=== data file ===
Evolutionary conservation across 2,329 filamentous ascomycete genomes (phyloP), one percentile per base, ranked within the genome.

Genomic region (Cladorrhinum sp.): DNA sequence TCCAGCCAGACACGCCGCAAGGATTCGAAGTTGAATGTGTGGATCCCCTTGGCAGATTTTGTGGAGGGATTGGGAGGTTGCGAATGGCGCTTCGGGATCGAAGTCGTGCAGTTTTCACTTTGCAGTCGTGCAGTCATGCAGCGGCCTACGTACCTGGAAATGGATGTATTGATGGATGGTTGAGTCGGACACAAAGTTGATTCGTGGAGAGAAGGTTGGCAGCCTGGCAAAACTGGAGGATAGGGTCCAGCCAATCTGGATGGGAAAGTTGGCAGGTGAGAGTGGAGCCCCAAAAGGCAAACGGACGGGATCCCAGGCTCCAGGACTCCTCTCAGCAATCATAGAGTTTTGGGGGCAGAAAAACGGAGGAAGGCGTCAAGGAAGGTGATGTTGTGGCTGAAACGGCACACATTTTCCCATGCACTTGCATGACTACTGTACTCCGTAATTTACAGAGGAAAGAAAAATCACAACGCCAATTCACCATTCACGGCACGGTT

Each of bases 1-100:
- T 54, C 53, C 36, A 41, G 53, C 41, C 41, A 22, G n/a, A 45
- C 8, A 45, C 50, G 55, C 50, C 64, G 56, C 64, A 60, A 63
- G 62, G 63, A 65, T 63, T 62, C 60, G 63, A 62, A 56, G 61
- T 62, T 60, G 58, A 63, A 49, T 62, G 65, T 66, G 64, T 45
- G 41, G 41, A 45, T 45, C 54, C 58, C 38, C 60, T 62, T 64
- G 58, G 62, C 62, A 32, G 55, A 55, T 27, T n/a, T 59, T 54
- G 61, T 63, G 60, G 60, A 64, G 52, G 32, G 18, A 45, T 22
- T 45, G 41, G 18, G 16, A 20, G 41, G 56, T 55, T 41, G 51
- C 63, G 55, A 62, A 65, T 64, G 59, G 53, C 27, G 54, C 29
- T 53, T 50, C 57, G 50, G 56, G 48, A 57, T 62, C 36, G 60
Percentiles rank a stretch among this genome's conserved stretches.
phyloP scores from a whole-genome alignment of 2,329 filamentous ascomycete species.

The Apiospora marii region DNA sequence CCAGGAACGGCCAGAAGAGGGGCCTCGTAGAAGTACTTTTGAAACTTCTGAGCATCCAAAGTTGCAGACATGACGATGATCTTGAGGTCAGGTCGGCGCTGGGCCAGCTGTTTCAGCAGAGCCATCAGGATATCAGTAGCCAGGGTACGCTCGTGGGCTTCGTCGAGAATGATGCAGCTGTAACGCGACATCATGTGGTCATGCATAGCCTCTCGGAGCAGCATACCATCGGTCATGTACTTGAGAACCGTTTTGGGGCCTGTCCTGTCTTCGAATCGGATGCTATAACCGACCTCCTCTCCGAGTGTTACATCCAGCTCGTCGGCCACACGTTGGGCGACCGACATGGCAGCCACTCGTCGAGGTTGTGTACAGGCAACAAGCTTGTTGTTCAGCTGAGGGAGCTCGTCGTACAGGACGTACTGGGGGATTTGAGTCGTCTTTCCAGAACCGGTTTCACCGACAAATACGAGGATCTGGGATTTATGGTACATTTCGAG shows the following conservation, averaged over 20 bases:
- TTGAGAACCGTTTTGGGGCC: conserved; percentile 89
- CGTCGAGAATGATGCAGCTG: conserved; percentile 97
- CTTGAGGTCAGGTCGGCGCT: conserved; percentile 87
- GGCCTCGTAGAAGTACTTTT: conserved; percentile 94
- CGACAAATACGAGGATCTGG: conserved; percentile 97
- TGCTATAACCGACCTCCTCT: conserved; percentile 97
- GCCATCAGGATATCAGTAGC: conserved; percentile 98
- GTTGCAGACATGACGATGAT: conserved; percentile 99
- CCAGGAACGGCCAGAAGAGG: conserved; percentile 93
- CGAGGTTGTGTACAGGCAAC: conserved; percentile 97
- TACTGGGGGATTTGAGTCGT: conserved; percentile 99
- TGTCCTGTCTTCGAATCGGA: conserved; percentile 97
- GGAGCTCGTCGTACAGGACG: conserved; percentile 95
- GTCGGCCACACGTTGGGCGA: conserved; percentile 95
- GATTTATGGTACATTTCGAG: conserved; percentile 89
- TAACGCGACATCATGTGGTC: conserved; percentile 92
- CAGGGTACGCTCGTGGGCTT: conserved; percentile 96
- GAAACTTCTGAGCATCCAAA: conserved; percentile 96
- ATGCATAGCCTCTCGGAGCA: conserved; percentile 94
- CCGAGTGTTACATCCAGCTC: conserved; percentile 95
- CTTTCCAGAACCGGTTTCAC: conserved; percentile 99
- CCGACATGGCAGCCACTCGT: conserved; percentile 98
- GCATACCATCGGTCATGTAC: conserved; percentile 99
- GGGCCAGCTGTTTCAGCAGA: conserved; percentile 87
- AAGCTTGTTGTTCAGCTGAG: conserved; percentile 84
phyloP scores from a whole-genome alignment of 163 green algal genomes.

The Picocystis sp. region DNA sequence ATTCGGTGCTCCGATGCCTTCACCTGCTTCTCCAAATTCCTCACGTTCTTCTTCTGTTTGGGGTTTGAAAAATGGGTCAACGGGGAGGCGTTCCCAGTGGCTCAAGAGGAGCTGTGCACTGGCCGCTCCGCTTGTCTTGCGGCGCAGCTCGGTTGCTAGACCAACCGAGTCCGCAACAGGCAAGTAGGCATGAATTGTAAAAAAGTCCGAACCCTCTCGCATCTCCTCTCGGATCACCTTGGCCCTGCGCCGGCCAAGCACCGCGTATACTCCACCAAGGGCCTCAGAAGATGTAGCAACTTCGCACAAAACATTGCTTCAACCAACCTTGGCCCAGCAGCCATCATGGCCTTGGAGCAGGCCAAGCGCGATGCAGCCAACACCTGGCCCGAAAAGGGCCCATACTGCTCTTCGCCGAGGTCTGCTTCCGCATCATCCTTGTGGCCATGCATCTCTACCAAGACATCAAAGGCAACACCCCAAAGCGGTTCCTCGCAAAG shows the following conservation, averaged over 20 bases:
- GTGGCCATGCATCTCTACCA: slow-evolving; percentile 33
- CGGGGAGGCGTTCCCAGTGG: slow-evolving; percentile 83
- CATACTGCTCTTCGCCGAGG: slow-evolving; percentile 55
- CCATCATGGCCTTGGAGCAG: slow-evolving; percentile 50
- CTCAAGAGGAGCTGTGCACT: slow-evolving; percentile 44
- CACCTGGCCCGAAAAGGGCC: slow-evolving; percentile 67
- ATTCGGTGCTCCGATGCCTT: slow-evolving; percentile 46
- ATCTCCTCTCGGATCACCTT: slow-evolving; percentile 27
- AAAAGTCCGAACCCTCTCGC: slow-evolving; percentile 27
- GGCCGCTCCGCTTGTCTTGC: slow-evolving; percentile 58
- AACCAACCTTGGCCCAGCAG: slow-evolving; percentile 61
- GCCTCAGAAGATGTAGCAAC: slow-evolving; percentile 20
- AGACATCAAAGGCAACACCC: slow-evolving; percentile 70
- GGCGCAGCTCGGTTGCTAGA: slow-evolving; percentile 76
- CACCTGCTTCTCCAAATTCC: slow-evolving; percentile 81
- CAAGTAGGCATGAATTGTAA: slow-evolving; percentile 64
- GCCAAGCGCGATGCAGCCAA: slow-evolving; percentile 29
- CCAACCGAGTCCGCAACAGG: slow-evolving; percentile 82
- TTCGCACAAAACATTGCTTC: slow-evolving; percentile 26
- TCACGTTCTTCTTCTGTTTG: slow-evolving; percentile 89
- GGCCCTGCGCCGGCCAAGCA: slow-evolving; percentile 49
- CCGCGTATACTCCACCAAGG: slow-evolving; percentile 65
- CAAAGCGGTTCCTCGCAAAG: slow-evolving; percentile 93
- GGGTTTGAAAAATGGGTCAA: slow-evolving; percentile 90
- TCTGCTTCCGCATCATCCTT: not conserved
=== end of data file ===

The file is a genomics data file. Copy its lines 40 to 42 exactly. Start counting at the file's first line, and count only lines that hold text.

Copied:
- GGGCCAGCTGTTTCAGCAGA: conserved; percentile 87
- AAGCTTGTTGTTCAGCTGAG: conserved; percentile 84
phyloP scores from a whole-genome alignment of 163 green algal genomes.